What should a single guy do with a budget surplus?
I am not a financial or investment advisor. The extent of my training is “seat of the pants” or through reading on my own. However, over the past five years, I have probably quadrupled my financial knowledge. Yet there are still many times when people who know about my hobby (blogging about personal finance) ask me finance questions for which I do not really have an answer.
I have a mentoring relationship with a man in his early twenties. The majority of our discussions center around spiritual issues or just life in general, but last week, he asked me to help him set up a budget. Obviously this is an area in which I am quite comfortable so I prepared an Excel spreadsheet that mirrored our own family budget and saved it to my computer. The spreadsheet I have has been revised extensively, I like tinkering with the formulas and links and all the rest. There are a lot of different programs and software for budgeting on the market – I have tried a few, but always seem to gravitate back to good old Excel.
“Mark” and I sat down to discuss his financial picture. We talked through his financial priorities and plugged his numbers into my spreadsheet to see what the big picture looked like.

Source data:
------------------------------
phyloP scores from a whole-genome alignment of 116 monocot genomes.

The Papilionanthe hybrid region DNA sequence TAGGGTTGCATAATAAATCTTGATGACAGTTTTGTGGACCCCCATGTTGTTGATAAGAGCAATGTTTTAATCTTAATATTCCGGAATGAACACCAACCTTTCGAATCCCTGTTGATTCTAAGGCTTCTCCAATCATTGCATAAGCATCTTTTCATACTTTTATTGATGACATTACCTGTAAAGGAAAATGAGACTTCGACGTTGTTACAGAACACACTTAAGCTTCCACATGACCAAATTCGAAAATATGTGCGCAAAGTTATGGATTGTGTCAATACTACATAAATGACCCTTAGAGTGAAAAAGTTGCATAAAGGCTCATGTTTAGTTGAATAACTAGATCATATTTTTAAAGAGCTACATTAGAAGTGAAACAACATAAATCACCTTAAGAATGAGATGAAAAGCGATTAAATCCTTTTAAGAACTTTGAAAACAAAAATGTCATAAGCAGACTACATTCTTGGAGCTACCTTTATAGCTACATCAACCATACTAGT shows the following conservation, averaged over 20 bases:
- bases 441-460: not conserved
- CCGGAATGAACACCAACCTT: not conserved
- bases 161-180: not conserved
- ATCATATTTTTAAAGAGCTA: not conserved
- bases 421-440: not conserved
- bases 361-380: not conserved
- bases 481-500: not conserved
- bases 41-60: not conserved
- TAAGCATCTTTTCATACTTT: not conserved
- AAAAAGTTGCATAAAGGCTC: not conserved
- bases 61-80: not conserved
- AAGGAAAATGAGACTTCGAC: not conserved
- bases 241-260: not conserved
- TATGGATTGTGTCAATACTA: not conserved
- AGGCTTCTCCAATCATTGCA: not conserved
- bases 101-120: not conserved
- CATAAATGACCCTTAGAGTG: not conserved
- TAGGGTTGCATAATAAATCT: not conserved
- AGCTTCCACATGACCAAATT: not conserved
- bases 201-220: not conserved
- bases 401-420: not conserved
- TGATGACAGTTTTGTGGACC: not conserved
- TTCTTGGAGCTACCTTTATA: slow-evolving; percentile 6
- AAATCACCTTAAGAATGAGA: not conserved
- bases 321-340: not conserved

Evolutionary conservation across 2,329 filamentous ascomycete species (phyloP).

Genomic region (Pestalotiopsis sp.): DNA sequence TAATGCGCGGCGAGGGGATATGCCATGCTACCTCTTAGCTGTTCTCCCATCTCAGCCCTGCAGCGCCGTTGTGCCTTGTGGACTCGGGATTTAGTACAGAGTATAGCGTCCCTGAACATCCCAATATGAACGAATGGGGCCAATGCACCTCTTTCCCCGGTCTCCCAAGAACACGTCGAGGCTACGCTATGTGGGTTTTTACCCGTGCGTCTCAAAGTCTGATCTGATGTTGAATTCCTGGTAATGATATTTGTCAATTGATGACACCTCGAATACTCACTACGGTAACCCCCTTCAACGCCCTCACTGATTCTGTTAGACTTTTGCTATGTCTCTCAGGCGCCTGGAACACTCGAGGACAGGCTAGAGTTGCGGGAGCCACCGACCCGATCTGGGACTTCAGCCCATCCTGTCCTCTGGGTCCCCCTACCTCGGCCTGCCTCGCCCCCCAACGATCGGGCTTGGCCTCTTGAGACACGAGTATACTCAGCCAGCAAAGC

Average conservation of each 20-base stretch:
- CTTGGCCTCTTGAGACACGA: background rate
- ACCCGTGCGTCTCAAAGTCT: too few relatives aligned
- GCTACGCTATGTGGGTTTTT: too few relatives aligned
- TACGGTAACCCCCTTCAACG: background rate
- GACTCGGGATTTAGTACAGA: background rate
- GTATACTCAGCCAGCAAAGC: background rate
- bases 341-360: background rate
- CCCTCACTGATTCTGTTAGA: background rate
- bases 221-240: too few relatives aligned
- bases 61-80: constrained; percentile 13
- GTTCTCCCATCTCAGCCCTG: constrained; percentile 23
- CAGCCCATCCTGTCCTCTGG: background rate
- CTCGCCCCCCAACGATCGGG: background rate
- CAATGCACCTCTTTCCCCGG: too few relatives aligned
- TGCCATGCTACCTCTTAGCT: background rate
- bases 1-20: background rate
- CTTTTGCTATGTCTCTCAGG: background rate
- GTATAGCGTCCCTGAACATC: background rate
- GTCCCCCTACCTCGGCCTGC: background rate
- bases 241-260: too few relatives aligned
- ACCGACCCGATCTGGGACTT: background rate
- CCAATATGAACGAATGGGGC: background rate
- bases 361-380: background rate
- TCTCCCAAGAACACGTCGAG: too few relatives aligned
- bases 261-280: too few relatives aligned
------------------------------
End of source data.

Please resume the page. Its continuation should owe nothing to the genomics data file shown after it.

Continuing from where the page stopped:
Here is a brief summary of Mark’s situation: He is 24 or 25 years old, no spouse or dependents. He has little debt and because he is attending college under the GI bill, his expenses are lower than most. While he is in school the military takes care of his housing and medical care. He was active duty prior to last year and plans to go back into the service as an officer when he graduates. A couple of weeks ago, Mark decided that attending school was not quite enough “action” for him, so he took on a full-time job that worked with his school schedule. Now it looks like his gross income might be over $100,000 this year. His new job also provides him with a mobile phone and a company car.
After working through his budget, there were a couple of numbers that jumped out at me. First, we estimated Mark’s federal income tax liability at over $30,000 for the year. Secondly, after budgeting for all of his living expenses, paying off all of his debt, and maximizing his retirement contributions, Mark is likely to have $35,000 in surplus cash. That is a lot of cabbage for a young man . . .
I have two questions for which I would like to hear your ideas:
1. What can Mark do to reduce his tax liability?
2. What is the wisest thing that he could do with the remaining $35,000?
Of course, I recommended that Mark seek the counsel of a a trained financial professional as soon as possible, but I gave him a few of my own thoughts about what to do, but I certainly was not all that confident. My financial experiences lies mainly in the area of solving deficit problems. I have never had the “problem” of a budget surplus.
What do you think?
Article by Stew
Photo by pizzodisevo
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